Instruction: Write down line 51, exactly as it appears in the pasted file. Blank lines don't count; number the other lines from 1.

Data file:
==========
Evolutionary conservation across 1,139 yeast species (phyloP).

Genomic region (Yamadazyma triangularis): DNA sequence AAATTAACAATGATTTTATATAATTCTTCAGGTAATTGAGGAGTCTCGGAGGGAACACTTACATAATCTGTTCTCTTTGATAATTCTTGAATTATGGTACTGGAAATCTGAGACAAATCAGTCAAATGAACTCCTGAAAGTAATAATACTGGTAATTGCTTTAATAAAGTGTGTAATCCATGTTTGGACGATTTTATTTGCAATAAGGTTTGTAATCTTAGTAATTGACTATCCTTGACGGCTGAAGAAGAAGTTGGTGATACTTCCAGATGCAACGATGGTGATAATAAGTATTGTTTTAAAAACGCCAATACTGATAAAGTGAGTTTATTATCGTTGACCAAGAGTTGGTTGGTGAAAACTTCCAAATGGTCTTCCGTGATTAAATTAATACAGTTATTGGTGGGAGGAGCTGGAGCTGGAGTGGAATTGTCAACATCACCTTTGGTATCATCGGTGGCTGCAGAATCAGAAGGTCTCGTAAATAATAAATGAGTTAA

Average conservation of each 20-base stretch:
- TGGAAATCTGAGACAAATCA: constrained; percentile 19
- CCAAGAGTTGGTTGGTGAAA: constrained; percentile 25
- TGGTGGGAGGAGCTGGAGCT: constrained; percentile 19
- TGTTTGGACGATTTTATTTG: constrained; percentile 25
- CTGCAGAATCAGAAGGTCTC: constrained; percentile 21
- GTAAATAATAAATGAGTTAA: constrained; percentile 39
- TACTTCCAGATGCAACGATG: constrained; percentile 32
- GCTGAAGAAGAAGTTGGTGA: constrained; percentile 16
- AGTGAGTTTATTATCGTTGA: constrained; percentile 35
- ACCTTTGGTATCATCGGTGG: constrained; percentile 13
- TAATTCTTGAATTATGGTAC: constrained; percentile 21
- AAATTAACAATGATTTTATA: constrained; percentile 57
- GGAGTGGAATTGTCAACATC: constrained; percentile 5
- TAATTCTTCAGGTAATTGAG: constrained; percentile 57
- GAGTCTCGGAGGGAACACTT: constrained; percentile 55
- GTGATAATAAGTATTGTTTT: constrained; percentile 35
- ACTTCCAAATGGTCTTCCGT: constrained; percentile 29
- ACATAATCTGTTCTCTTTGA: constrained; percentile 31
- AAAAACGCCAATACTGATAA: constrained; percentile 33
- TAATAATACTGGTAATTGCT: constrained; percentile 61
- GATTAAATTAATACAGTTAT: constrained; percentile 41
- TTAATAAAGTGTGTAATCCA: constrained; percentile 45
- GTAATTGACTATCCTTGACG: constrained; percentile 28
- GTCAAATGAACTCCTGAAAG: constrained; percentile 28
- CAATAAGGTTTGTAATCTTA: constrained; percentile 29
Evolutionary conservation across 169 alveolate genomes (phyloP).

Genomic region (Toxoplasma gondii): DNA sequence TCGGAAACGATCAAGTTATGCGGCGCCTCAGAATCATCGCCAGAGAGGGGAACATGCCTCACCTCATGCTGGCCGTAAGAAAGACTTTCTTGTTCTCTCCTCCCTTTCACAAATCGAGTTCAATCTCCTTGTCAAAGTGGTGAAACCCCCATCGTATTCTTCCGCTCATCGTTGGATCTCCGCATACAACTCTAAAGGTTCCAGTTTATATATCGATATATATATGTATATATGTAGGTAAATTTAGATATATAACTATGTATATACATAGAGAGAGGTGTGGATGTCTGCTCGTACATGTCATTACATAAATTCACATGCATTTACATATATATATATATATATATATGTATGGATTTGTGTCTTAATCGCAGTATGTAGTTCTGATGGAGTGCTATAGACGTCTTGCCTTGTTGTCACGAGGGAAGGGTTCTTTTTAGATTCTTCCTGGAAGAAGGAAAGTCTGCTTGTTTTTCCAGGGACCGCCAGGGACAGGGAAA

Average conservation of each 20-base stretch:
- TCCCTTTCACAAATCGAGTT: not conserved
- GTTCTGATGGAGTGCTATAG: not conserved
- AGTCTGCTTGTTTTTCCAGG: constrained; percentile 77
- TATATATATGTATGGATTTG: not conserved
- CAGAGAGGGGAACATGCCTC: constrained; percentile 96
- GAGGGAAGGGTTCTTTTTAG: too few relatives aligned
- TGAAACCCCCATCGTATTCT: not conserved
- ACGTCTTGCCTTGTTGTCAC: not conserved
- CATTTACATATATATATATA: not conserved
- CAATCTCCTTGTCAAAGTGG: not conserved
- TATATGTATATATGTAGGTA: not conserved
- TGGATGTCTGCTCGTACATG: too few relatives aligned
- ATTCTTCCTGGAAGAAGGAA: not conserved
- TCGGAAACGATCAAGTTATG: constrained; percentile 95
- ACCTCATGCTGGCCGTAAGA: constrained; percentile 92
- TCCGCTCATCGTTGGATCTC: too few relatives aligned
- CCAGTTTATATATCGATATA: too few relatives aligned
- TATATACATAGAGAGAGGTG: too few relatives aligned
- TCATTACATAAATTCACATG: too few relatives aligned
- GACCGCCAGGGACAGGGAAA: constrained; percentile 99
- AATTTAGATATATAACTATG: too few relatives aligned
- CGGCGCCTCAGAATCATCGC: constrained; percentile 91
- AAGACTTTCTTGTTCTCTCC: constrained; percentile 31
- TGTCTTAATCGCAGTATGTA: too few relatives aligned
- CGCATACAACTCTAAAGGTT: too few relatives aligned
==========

- GACCGCCAGGGACAGGGAAA: constrained; percentile 99